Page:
Post Date: October 24, 2005

The following op-ed by Professor Elizabeth Warren, Show me the money, appeared in The New York Times on October 24, 2005.

Is there celebration in the halls of Citibank this week? Is MBNA uncorking the Champagne while Ford Motor Credit serves cake? Eleven years ago, these and other creditors pushed hard to re-elect sympathetic members of Congress who would enact a tougher bankruptcy law. Last Monday, the law they lobbied for went into effect.

It was a long fight – President Bill Clinton vetoed one bill, anti-abortion forces derailed another – but in the end the credit industry succeeded in making it much harder for struggling families to ease their debt loads. The industry helped fend off efforts to soften the bankruptcy bill’s impact on soldiers fighting overseas and on victims of natural disasters. It even turned thumbs down on an amendment to limit enforcement of debts that carried more than 100 percent interest.

But is the new bankruptcy law now set in stone? Is Congress that rigid, the financial industry that strong?

In a free-market economy, bankruptcy laws are written and rewritten as new economic problems bubble to the surface. Today, consumers and small businesses that have been swamped by debt are in the crosshairs. Tomorrow, insurance company failures, a collapse of the mortgage-lending market, or another outrageous story of a Wall Street executive who hung onto a fortune while seeking shelter in bankruptcy may excite Congressional attention.

Even as the new law goes into effect, there are six new bankruptcy bills pending in Congress, three of them responding to the recent hurricanes. Others are sure to follow: Several members of Congress have railed against the airlines’ use of bankruptcy to write off their pension obligations, for example.

The first draft of the new bankruptcy law was written in the mid-1990’s by lobbyists for the credit industry. As they explain, they then “shopped” the bill to friends in Congress who advanced it. “It is rare to find such clear evidence of the effects of money” in Washington politics, Howard Rosenthal, a Princeton economist, and co-author Stephen Nunez wrote in 2002 of the progress of the bankruptcy amendments.

But though the lobbyists, public relations gurus and consumer lenders can change the laws, that won’t change the underlying economic reality – or pay the bills.

Academic research shows that about half the families in bankruptcy filings have serious medical problems. Two-thirds of those who file have lost a job or a small business. Twenty percent have just suffered a family breakup – a husband who disappeared, a wife who died, a family separated by long distances.

Many have sustained multiple hits: illness and a layoff, divorce and business failure. Because of the hurricanes, in the next few years, bankruptcies in Louisiana and Mississippi are likely to grow at a rate that is about 50 percent faster than in the rest of the country.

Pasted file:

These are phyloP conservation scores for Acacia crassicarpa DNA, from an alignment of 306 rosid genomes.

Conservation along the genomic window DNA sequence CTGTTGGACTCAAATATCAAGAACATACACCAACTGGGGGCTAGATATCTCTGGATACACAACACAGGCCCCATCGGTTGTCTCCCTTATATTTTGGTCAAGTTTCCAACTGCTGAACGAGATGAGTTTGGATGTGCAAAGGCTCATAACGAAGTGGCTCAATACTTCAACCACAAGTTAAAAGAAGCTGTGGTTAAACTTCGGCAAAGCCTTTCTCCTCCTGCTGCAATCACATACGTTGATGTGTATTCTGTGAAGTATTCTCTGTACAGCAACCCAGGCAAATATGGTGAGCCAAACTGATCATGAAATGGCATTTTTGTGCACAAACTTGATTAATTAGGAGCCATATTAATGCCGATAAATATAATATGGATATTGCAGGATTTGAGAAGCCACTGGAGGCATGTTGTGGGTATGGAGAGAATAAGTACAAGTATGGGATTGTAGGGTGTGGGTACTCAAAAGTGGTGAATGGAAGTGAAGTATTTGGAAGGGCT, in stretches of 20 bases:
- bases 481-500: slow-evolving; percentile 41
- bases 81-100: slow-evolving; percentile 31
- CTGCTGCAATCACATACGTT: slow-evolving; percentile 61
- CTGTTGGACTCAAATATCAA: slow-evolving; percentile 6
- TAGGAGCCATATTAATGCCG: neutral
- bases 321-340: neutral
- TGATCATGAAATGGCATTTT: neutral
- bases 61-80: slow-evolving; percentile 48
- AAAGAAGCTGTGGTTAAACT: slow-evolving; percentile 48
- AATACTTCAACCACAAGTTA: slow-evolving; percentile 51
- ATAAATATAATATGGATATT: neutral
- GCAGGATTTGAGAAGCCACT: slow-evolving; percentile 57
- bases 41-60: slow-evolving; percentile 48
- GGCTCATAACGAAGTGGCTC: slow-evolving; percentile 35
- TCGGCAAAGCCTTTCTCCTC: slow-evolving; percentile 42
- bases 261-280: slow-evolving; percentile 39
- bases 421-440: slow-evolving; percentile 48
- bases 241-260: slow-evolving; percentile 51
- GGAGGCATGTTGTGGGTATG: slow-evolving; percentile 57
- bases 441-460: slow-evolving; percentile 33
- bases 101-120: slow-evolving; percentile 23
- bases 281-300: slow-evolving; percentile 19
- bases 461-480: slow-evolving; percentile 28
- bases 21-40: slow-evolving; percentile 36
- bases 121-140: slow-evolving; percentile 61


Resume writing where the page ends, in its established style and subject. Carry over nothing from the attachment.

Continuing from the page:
And when the crisis passes – when debtors get back to work or sweep the muck out of their homes – they will still face a mountain of bills and a ferocious onslaught by collection agencies. If those in such straits can’t find a way to get current on their debts quickly, they’ll face foreclosure on their homes, repossession of the cars they need to get to work and morning-to-night debt collection calls.

Punishing debtors this way won’t put money in creditors’ pockets. Creditors who planned to reap windfalls from this new law may be sorely disappointed as they discover that their lobbyists promised more than they can deliver. And if the bankruptcy system becomes unworkable for both debtors and creditors, pressure will build for change.

Sometime soon, politicians will realize that those who find themselves in bankruptcy are solidly middle-class people who have been to college, married and bought houses. This year, about 300,000 will be small-business owners who want a chance to try again. Married couples with children will be about twice as likely to file as those with no children, and single parents will be about four times more likely than those with no dependents at home. Families caring for elderly relatives are also at special risk.

These are hard-working people who have been laid low by forces far beyond their control. They are the constituents of the politicians who took the credit industry’s side over theirs.

The new bankruptcy laws will surely squeeze some people harder, and they may well improve short-term corporate profits. But those laws won’t solve the underlying problems of unemployment, inadequate health insurance or failing small businesses. They won’t stop hurricanes or floods. And because those problems aren’t going away any time soon, the need to restore common sense to the bankruptcy system will not go away either.

The industry should enjoy its cake and Champagne today. It won’t last forever.

Elizabeth Warren, a professor at Harvard Law School, is the co-author of “The Two-Income Trap: Why Middle-Class Mothers and Fathers Are Going Broke.”